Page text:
The selling of the Steelers
Wanna buy the Steelers?
For a cool billion dollars, the storied franchise could be yours.
The team announced yesterday that prolonged, ongoing negotiations are under way concerning the "restructuring" of ownership, which could result in the sale of the franchise or a consolidation of control within the Rooney family.
The team said that chairman Dan Rooney and his son, president Art Rooney II, are trying to buy Dan's brothers' shares in order to "ensure compliance with NFL ownership policies."
Discussions have been taking place for two years, the team said in a statement.
Dan Rooney said he intends to "do everything possible to work out a solution to ensure my father's legacy of keeping the Steelers and the Rooney family in Pittsburgh for at least another 75 years."
Shortly after the announcement, the Wall Street Journal posted a story on its Web site that said the Steelers franchise has been "secretly shopped to potential buyers amid continuing divisions among the five sons of the team's founder, Art Rooney Sr."
Duquesne Capital Management chairman Stanley Druckenmiller apparently is interested in acquiring the team, according to the Wall Street Journal story.
The Steelers had no comment other than what was released in their statement, which said Dan Rooney wants to "stay in the football business" while some of his four brothers want to "get out of the NFL and focus their business efforts on their racetracks and other interests."
Dan Rooney's brothers -- Art Jr., Timothy, Patrick and John -- have ownership interest in the Steelers. The McGinley family has a minority interest in the team. The Rooney family owns racetracks in New York and Florida, and the team said "these facilities have added forms of gaming that are inconsistent with NFL gambling policy."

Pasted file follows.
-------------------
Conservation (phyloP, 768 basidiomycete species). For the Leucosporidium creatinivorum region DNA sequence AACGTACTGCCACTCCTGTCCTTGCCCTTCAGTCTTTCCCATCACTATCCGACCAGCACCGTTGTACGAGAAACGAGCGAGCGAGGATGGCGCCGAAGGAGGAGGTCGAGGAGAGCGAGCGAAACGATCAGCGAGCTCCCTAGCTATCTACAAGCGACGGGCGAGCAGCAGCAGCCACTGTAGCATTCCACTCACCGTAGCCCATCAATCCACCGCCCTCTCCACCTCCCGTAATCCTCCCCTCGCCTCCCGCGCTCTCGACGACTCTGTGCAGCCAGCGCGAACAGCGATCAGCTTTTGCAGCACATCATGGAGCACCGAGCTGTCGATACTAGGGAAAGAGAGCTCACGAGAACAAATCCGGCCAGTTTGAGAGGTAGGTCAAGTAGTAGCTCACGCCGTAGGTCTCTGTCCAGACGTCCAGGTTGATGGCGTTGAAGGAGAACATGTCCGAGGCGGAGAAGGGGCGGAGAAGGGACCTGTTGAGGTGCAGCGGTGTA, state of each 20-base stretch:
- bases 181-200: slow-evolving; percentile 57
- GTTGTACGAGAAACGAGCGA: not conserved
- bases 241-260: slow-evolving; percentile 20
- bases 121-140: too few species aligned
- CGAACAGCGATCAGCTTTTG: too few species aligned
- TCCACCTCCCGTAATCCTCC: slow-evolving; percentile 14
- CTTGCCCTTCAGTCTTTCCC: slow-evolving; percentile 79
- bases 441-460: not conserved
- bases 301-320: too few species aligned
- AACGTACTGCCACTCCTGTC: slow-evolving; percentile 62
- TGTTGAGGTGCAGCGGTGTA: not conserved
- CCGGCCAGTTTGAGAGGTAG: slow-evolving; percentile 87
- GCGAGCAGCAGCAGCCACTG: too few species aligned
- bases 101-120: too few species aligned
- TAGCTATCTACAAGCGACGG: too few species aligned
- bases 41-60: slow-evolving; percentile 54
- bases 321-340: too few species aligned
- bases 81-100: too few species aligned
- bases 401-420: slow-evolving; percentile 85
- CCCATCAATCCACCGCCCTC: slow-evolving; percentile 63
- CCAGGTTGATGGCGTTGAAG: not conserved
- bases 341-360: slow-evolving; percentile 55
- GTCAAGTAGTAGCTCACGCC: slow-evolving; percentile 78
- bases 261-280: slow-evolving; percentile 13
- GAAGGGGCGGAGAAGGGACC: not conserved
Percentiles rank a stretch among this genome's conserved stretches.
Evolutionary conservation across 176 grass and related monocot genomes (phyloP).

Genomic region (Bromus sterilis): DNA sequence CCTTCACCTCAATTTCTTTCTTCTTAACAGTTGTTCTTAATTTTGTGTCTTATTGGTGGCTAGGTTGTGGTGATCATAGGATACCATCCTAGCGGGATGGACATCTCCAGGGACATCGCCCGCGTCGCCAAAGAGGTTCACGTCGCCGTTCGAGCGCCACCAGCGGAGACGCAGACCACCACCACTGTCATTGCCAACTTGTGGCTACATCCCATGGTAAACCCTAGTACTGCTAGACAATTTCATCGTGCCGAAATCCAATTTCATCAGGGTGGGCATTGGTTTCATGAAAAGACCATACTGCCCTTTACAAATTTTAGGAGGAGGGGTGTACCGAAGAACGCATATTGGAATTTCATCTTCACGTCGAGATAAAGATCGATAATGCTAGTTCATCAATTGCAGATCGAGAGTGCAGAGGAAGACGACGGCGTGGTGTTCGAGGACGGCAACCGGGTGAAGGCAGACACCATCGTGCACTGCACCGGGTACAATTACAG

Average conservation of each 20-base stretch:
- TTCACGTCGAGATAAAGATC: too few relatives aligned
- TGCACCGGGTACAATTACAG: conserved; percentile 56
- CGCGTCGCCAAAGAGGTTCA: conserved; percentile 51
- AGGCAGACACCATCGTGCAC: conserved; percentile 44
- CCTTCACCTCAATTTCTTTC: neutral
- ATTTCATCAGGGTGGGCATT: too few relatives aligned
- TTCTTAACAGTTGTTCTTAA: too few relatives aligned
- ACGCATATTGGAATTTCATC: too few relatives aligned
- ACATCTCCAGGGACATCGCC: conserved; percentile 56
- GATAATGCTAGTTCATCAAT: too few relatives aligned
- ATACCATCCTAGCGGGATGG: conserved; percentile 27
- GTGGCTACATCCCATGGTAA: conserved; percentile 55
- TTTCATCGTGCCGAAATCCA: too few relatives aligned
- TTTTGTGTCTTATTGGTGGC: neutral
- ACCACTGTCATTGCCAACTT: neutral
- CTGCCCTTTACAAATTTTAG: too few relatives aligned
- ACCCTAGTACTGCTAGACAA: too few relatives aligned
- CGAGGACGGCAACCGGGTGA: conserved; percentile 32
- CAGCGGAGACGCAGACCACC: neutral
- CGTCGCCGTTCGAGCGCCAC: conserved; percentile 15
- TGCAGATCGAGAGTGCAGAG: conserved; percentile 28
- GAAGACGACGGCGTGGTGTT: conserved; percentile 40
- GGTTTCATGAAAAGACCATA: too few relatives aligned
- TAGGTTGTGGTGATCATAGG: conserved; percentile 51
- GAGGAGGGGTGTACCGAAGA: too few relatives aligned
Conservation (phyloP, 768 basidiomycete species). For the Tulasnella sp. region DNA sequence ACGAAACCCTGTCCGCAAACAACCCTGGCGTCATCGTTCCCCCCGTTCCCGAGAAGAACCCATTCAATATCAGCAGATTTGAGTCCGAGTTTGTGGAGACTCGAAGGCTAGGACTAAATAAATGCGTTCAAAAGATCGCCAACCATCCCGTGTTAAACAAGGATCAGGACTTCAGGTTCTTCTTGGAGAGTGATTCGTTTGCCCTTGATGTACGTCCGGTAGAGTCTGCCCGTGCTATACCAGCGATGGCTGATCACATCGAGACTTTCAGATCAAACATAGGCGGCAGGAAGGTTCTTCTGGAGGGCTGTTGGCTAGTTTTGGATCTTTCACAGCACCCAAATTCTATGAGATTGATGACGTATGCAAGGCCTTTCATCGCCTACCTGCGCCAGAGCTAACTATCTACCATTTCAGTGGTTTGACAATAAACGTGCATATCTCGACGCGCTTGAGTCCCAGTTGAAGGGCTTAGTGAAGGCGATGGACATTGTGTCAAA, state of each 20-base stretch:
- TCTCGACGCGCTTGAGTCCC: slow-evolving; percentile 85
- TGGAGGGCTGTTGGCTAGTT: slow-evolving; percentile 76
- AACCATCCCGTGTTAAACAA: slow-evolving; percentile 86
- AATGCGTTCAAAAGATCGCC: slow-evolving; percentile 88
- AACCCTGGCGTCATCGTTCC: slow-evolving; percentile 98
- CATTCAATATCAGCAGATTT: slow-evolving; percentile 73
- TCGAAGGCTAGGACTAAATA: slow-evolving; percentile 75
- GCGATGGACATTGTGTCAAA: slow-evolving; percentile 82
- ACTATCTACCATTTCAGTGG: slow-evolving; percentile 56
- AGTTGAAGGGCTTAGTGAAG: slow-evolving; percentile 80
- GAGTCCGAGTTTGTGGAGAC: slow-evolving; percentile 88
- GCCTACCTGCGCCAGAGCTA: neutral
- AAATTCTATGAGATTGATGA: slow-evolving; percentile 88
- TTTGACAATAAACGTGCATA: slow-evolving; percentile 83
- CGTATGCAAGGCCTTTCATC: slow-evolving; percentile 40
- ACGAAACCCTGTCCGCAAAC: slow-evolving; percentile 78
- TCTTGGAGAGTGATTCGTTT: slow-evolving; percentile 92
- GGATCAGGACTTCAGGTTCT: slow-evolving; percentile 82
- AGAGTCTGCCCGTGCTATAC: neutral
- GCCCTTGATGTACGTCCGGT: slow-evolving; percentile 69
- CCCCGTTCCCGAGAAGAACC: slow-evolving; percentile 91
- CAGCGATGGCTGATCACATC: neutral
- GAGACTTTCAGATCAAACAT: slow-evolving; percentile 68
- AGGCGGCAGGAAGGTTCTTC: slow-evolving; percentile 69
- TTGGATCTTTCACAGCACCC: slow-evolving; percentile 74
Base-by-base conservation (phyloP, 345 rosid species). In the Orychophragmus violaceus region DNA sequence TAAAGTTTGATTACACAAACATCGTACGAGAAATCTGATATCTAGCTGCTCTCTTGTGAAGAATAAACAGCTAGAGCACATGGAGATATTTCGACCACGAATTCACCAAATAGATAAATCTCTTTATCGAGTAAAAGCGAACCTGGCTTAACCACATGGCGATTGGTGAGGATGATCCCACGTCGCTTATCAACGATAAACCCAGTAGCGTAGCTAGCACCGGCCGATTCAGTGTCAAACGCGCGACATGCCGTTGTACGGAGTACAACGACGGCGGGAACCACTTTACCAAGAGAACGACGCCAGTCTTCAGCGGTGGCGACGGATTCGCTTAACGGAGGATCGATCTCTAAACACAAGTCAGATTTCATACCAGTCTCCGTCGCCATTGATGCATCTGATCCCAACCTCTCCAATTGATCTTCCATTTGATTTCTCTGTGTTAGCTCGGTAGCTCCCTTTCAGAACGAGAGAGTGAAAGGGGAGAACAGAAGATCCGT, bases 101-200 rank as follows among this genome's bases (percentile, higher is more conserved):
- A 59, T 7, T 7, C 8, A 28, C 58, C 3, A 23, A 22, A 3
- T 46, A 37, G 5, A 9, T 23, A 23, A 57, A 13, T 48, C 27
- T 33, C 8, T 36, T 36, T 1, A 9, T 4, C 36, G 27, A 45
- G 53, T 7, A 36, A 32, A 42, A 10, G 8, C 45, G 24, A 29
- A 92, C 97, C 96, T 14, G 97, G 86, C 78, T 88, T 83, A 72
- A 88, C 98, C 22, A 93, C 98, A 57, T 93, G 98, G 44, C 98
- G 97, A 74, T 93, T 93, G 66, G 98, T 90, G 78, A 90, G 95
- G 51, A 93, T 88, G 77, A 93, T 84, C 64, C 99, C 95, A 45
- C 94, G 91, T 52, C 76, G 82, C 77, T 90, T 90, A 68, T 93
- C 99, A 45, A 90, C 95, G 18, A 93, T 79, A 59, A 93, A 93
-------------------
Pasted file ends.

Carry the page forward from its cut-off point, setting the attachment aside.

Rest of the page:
According to league policy, no NFL owner may own, directly or indirectly, any interests in a gambling casino. The NFL defines any facility with slot machines as a casino.
Forbes magazine valued the Steelers at $929 million in September.
Marc Ganis, president of Sportscorp Limited, envisions an eventual resolution of the Steelers' ownership issue that results in "Dan Rooney and Art Rooney II ultimately owning the Steelers, that part of the lineage from Art Rooney Sr. still in control."
Rovell said the reported shopping of the team could be an example of the Rooneys doing their "due diligence" while trying to resolve their problems.
"If one family member is trying to buy out another family member, they can put it out there on the market and find out how much people think it's worth and then determine a better value for each member of the Rooney family," he said.
The Rooneys' interests
What: Harness racing track outside New York City
Ownership: Dan Rooney and his four brothers -- Arthur Jr., Patrick, John and Timothy -- bought the track for $52 million in 1972.
Of note: The facility recently added video gaming machines -- slot machines -- and now has 5,300 such games, according to its Web site.
Palm Beach Kennel Club
What: Greyhound racetrack in West Palm Beach, Fla.
Ownership: Art Rooney Sr. and his five sons bought the track in 1970.
Of note: The facility advertises poker rooms on its Web site.
Show commenting policy
TribLive commenting policy
- Stakes high as ex-Saints receiver Moore faces his former team
- Steelers notebook: Injury to RT Gilbert opens door for Adams to start
- Steelers’ backups Archer, Harris ready to run
- Steelers notebook: Roethlisberger says Saints game is ‘must win’
- Steelers cornerback Taylor ready to swap earpiece for helmet
- Polamalu, Taylor among Steelers starters returning for Sunday’s game vs. Saints
- Steelers notebook: Linebackers on the spot against Saints offense
- Steelers’ lookahead: New Orleans Saints
- Steelers notebook: Defense tasked with stopping Graham
- Play of nose tackles could have impact on Steelers’ stretch run
- Steelers realize that Brees-led Saints are always dangerous